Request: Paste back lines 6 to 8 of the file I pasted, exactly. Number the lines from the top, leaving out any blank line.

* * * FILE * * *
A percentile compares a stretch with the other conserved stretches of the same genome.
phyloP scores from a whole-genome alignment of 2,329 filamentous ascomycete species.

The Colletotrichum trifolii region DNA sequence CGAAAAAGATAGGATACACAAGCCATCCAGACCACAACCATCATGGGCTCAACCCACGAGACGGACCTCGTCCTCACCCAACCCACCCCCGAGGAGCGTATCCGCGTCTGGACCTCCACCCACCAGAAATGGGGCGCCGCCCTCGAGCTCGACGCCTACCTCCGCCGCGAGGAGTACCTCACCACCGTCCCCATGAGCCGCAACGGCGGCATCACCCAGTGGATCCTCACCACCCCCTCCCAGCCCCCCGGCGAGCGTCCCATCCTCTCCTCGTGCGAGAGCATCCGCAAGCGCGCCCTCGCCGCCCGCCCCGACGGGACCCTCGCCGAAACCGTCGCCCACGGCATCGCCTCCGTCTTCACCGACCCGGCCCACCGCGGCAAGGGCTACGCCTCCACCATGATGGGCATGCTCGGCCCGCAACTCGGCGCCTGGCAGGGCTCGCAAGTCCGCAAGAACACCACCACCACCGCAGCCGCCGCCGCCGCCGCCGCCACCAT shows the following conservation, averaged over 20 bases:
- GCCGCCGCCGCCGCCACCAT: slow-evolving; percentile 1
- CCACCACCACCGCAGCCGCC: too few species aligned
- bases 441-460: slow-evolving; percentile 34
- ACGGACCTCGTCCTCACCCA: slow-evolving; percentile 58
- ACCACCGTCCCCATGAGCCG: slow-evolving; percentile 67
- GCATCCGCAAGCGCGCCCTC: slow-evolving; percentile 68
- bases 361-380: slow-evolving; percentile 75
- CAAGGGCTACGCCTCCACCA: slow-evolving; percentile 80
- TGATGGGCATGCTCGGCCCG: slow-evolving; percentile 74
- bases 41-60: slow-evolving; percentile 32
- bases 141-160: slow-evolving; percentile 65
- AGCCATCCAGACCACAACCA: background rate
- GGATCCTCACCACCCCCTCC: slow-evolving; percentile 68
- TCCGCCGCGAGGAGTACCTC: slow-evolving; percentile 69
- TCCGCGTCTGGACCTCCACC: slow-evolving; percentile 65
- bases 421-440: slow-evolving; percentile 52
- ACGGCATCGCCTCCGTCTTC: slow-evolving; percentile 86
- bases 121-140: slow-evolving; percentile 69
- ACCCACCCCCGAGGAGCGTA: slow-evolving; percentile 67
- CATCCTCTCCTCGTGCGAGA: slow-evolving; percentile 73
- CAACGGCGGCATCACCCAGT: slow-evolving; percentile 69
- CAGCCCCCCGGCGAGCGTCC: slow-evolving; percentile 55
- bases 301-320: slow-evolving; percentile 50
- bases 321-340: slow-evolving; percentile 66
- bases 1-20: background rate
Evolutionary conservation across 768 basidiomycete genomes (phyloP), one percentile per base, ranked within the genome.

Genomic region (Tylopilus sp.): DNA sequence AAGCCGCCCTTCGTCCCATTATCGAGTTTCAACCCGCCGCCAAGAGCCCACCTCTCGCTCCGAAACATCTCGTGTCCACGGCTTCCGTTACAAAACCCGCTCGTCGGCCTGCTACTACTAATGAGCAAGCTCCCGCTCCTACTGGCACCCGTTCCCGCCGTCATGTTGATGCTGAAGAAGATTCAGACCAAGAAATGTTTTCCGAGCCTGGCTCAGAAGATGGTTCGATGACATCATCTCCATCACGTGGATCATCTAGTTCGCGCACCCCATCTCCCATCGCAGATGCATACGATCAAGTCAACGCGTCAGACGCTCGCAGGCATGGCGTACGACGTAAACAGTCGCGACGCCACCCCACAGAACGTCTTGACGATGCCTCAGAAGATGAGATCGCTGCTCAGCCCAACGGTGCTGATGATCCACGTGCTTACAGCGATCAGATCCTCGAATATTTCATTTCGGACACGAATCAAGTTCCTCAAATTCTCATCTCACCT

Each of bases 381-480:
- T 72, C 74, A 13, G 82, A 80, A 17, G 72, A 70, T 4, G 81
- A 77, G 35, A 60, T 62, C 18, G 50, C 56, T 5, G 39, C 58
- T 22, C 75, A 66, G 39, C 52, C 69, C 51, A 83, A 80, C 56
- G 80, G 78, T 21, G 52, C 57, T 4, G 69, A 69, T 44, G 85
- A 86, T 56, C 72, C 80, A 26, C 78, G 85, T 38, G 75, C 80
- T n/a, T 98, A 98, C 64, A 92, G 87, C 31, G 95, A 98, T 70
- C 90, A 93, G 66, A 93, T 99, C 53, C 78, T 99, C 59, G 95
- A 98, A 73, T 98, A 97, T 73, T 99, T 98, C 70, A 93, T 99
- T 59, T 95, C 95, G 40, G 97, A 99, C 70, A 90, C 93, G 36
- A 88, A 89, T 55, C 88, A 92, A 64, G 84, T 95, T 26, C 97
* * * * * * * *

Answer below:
- bases 441-460: slow-evolving; percentile 34
- ACGGACCTCGTCCTCACCCA: slow-evolving; percentile 58
- ACCACCGTCCCCATGAGCCG: slow-evolving; percentile 67